So this post is ultra late on account of my excitement at all the Christmas food at home – anyway it is just a super quick sandwich that you can fill with anything really, but toasting it in the oven just gives it that extra warming feel.

I bought a pack of panini rolls (you could use ciabatta, or ordinary round rolls) and cut them lengthways in half. Drizzle with a little olive oil if you like and place flat side up in a hottish oven (around 180 degrees Celsius) for 10-15 minutes or so until crisp and golden.

Panini bread

Meanwhile, prepare your filling. I just used a lot of salad vegetables, baby gem lettuce, thinly sliced cucumbers, tomatoes and some grated cheese. For another lunch I used tomatoes, cheese and some pesto for an Italian take. That was yummy too.

Panini salad filling

Then the fun part. Sandwich assembly – just organise your filling inside (I like to put the cheese straight onto the bread so that it melts). The only thing is that because I stuffed the sandwich it was a little bit ‘high’ so I had to squish it together to eat.

Salad Panini lunch

I think this makes a quick and easy lunch by itself (two when you’re hungry) or served with other things – and I would love to hear your favourite sandwich fillings in the comments below to give me some more ideas too!

Homemade garlic bread

After seeing quite a few shop-bought garlic bread packs taken out of neighbouring freezers and shoved into the oven – I thought I would do a quick post of how to make your own garlic butter. I always find shop-bought garlic bread is nearly always far too buttery, so making your own is a slightly healthier alternative and in my view tastes fresher! To completely make your own garlic bread, you could make lovely little rolls or a baguette from a basic bread recipe – wholemeal is even better. I saw these ‘bake at home’ rolls in Tesco’s on sale and was inspired to make use them for garlic bread so used those instead.

All you will need is some:



-Mixed herbs

-Bread rolls

Garlic bread ingredients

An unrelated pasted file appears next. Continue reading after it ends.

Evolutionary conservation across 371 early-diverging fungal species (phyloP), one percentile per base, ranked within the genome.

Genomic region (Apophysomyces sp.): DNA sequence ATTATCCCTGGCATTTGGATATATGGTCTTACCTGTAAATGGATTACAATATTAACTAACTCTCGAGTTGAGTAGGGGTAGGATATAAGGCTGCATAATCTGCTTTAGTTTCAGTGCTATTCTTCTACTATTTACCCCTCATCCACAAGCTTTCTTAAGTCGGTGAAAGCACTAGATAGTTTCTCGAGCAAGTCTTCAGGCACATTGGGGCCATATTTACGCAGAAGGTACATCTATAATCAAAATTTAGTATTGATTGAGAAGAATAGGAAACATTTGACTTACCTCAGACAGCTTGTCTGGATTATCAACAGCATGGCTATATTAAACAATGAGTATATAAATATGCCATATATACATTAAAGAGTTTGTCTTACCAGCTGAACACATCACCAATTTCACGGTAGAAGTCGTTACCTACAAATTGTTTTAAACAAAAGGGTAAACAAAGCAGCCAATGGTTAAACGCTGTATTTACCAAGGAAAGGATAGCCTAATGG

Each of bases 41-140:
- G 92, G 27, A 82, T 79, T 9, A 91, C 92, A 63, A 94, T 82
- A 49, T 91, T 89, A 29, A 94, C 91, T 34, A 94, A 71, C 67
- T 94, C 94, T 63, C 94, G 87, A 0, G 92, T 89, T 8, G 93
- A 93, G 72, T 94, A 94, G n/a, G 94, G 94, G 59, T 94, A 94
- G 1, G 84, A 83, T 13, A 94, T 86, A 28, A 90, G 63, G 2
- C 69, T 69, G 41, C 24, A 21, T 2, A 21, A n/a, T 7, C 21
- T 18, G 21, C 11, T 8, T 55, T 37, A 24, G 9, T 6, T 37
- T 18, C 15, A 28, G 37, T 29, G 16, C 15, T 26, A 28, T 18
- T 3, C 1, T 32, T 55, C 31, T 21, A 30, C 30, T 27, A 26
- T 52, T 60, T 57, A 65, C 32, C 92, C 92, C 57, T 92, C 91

Now there isn’t really an exact ‘recipe’ for this garlic butter so you can just season according to personal taste. Crush and finely chop as much as possible some garlic cloves depending on how much garlic butter you want. For the six rolls here, I used one clove.


Add a large knob of butter and mix together thoroughly. I also added in some dried mixed herbs at this point. Cut the rolls lengthways with a sharp knife and spread some of the garlic butter inside.


These garlic bread rolls are easy to freeze so you can defrost them as and when you need them. Leftover garlic butter is delicious on toast or a served with steak. I actually ate them with the roast chicken wings, carrots and rice I had for dinner a few nights ago – it was a hearty meal for a starving person!

Hearty dinner

I actually par-boiled the carrots beforehand and then put them underneath the roasting chicken wings to absorb the flavour and juices for the last 10-15 minutes of cooking.


I love bread, everything about it – I like eating it, taking photos of it, making it, talking to it sometimes, kneading it, the whole shebang. I can’t remember where I got this recipe from but foaccia always looked really fun to make (what with all that poking) so I thought I would give it a go.


Preparation time : about 3hrs (including proving time)

Baking time : 30 minutes

-500g strong white bread flour

-1 and a 1/2 tsp salt

-7g dried fast-action yeast

-2 tbsp extra virgin olive oil

-125g ball mozzarella

-5 tbsp pesto

The thing I like about bread (the easy kind) is that it doesn’t require many ingredients, just some scales and a strong pair of arms for some kneading!

First I mixed the salt with the flour. Then mix 325ml tepid water with the yeast. Salt deactivates the raising agents in yeast so that’s why you don’t mix them altogether first. I like to turn the salt and flour onto a clean surface and make a hole in the middle of the mound (sort of like a volcano) and add the liquid yeast and olive oil a little at a time, mixing in the surrounding flour.

The dough should be pretty gloopy and fairly sticky at the moment. Knead the dough for 15 minutes pulling and stretching it so that it becomes airy. When you dent it with a finger it should bounce back almost to its former position, if not knead a little more. Place the dough in a well oiled bowl and cover with cling film. Prove for an hour or until the dough is double in size.